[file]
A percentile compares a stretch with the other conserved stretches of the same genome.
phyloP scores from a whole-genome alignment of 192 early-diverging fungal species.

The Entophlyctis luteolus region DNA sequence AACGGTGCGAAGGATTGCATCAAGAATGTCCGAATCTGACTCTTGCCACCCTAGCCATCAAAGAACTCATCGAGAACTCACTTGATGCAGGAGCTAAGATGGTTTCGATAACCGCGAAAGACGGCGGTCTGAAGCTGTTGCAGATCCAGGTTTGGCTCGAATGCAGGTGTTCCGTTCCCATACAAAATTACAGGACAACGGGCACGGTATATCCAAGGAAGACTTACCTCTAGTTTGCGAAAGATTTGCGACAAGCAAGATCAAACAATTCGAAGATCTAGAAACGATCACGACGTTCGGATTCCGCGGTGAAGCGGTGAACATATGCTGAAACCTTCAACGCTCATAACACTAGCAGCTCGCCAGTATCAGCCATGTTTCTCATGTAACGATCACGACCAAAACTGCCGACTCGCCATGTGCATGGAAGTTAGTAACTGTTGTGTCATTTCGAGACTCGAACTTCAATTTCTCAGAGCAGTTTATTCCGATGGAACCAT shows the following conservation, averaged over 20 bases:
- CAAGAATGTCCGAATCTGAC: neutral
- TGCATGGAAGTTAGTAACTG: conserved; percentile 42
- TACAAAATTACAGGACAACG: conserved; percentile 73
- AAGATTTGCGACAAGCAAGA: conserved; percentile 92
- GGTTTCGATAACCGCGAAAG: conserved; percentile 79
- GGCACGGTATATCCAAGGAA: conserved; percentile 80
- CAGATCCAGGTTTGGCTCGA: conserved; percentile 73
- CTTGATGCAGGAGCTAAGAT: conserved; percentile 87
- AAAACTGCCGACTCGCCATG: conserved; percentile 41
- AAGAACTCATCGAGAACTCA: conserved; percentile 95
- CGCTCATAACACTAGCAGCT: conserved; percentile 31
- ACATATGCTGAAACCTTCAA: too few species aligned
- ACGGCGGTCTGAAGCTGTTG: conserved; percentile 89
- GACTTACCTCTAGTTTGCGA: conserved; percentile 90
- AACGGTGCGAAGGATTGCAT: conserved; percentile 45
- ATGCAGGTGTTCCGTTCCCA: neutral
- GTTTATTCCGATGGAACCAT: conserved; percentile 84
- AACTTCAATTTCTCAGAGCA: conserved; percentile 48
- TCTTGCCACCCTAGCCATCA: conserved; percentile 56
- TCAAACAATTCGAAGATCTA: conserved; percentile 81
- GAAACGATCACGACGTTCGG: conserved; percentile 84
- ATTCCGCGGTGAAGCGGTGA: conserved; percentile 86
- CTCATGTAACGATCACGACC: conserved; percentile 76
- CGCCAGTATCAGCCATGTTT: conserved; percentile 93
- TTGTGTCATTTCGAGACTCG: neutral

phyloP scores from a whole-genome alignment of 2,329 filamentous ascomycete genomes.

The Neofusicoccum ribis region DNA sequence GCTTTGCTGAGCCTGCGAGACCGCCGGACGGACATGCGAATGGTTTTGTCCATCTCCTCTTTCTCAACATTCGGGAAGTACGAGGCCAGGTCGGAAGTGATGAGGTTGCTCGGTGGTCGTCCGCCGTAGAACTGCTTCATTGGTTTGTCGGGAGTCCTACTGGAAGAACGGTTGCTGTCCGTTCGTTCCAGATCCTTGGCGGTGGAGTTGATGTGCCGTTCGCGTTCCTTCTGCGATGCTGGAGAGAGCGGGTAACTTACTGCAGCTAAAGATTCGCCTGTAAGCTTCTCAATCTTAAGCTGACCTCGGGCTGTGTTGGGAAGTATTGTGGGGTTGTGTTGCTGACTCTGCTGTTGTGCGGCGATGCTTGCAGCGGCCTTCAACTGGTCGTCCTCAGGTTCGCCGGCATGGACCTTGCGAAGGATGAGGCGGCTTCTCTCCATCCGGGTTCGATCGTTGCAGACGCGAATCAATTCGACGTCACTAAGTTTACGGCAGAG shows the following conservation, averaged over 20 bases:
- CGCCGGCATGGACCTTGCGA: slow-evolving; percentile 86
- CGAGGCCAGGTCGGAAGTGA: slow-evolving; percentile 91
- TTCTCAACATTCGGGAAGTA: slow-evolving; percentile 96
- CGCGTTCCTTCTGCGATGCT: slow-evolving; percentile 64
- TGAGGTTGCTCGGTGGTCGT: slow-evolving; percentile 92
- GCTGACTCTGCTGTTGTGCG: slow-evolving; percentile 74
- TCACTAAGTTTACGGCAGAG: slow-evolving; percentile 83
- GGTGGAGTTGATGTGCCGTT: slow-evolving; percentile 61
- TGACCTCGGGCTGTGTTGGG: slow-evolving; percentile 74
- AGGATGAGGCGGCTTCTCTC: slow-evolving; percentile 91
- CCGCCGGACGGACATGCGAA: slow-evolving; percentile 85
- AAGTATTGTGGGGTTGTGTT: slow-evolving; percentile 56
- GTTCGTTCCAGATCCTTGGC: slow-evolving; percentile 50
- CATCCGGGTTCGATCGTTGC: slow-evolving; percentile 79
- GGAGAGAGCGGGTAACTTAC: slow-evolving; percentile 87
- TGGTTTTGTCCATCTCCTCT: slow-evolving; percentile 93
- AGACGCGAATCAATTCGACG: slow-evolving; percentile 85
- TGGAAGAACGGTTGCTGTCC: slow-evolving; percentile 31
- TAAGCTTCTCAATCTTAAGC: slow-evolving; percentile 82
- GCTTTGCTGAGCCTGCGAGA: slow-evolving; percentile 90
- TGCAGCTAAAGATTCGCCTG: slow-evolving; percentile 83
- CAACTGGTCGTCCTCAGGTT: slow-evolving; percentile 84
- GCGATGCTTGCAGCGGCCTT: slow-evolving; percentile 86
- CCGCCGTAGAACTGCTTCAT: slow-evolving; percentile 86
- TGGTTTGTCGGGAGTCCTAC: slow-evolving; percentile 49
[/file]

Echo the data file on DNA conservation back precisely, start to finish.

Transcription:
A percentile compares a stretch with the other conserved stretches of the same genome.
phyloP scores from a whole-genome alignment of 192 early-diverging fungal species.

The Entophlyctis luteolus region DNA sequence AACGGTGCGAAGGATTGCATCAAGAATGTCCGAATCTGACTCTTGCCACCCTAGCCATCAAAGAACTCATCGAGAACTCACTTGATGCAGGAGCTAAGATGGTTTCGATAACCGCGAAAGACGGCGGTCTGAAGCTGTTGCAGATCCAGGTTTGGCTCGAATGCAGGTGTTCCGTTCCCATACAAAATTACAGGACAACGGGCACGGTATATCCAAGGAAGACTTACCTCTAGTTTGCGAAAGATTTGCGACAAGCAAGATCAAACAATTCGAAGATCTAGAAACGATCACGACGTTCGGATTCCGCGGTGAAGCGGTGAACATATGCTGAAACCTTCAACGCTCATAACACTAGCAGCTCGCCAGTATCAGCCATGTTTCTCATGTAACGATCACGACCAAAACTGCCGACTCGCCATGTGCATGGAAGTTAGTAACTGTTGTGTCATTTCGAGACTCGAACTTCAATTTCTCAGAGCAGTTTATTCCGATGGAACCAT shows the following conservation, averaged over 20 bases:
- CAAGAATGTCCGAATCTGAC: neutral
- TGCATGGAAGTTAGTAACTG: conserved; percentile 42
- TACAAAATTACAGGACAACG: conserved; percentile 73
- AAGATTTGCGACAAGCAAGA: conserved; percentile 92
- GGTTTCGATAACCGCGAAAG: conserved; percentile 79
- GGCACGGTATATCCAAGGAA: conserved; percentile 80
- CAGATCCAGGTTTGGCTCGA: conserved; percentile 73
- CTTGATGCAGGAGCTAAGAT: conserved; percentile 87
- AAAACTGCCGACTCGCCATG: conserved; percentile 41
- AAGAACTCATCGAGAACTCA: conserved; percentile 95
- CGCTCATAACACTAGCAGCT: conserved; percentile 31
- ACATATGCTGAAACCTTCAA: too few species aligned
- ACGGCGGTCTGAAGCTGTTG: conserved; percentile 89
- GACTTACCTCTAGTTTGCGA: conserved; percentile 90
- AACGGTGCGAAGGATTGCAT: conserved; percentile 45
- ATGCAGGTGTTCCGTTCCCA: neutral
- GTTTATTCCGATGGAACCAT: conserved; percentile 84
- AACTTCAATTTCTCAGAGCA: conserved; percentile 48
- TCTTGCCACCCTAGCCATCA: conserved; percentile 56
- TCAAACAATTCGAAGATCTA: conserved; percentile 81
- GAAACGATCACGACGTTCGG: conserved; percentile 84
- ATTCCGCGGTGAAGCGGTGA: conserved; percentile 86
- CTCATGTAACGATCACGACC: conserved; percentile 76
- CGCCAGTATCAGCCATGTTT: conserved; percentile 93
- TTGTGTCATTTCGAGACTCG: neutral

phyloP scores from a whole-genome alignment of 2,329 filamentous ascomycete genomes.

The Neofusicoccum ribis region DNA sequence GCTTTGCTGAGCCTGCGAGACCGCCGGACGGACATGCGAATGGTTTTGTCCATCTCCTCTTTCTCAACATTCGGGAAGTACGAGGCCAGGTCGGAAGTGATGAGGTTGCTCGGTGGTCGTCCGCCGTAGAACTGCTTCATTGGTTTGTCGGGAGTCCTACTGGAAGAACGGTTGCTGTCCGTTCGTTCCAGATCCTTGGCGGTGGAGTTGATGTGCCGTTCGCGTTCCTTCTGCGATGCTGGAGAGAGCGGGTAACTTACTGCAGCTAAAGATTCGCCTGTAAGCTTCTCAATCTTAAGCTGACCTCGGGCTGTGTTGGGAAGTATTGTGGGGTTGTGTTGCTGACTCTGCTGTTGTGCGGCGATGCTTGCAGCGGCCTTCAACTGGTCGTCCTCAGGTTCGCCGGCATGGACCTTGCGAAGGATGAGGCGGCTTCTCTCCATCCGGGTTCGATCGTTGCAGACGCGAATCAATTCGACGTCACTAAGTTTACGGCAGAG shows the following conservation, averaged over 20 bases:
- CGCCGGCATGGACCTTGCGA: slow-evolving; percentile 86
- CGAGGCCAGGTCGGAAGTGA: slow-evolving; percentile 91
- TTCTCAACATTCGGGAAGTA: slow-evolving; percentile 96
- CGCGTTCCTTCTGCGATGCT: slow-evolving; percentile 64
- TGAGGTTGCTCGGTGGTCGT: slow-evolving; percentile 92
- GCTGACTCTGCTGTTGTGCG: slow-evolving; percentile 74
- TCACTAAGTTTACGGCAGAG: slow-evolving; percentile 83
- GGTGGAGTTGATGTGCCGTT: slow-evolving; percentile 61
- TGACCTCGGGCTGTGTTGGG: slow-evolving; percentile 74
- AGGATGAGGCGGCTTCTCTC: slow-evolving; percentile 91
- CCGCCGGACGGACATGCGAA: slow-evolving; percentile 85
- AAGTATTGTGGGGTTGTGTT: slow-evolving; percentile 56
- GTTCGTTCCAGATCCTTGGC: slow-evolving; percentile 50
- CATCCGGGTTCGATCGTTGC: slow-evolving; percentile 79
- GGAGAGAGCGGGTAACTTAC: slow-evolving; percentile 87
- TGGTTTTGTCCATCTCCTCT: slow-evolving; percentile 93
- AGACGCGAATCAATTCGACG: slow-evolving; percentile 85
- TGGAAGAACGGTTGCTGTCC: slow-evolving; percentile 31
- TAAGCTTCTCAATCTTAAGC: slow-evolving; percentile 82
- GCTTTGCTGAGCCTGCGAGA: slow-evolving; percentile 90
- TGCAGCTAAAGATTCGCCTG: slow-evolving; percentile 83
- CAACTGGTCGTCCTCAGGTT: slow-evolving; percentile 84
- GCGATGCTTGCAGCGGCCTT: slow-evolving; percentile 86
- CCGCCGTAGAACTGCTTCAT: slow-evolving; percentile 86
- TGGTTTGTCGGGAGTCCTAC: slow-evolving; percentile 49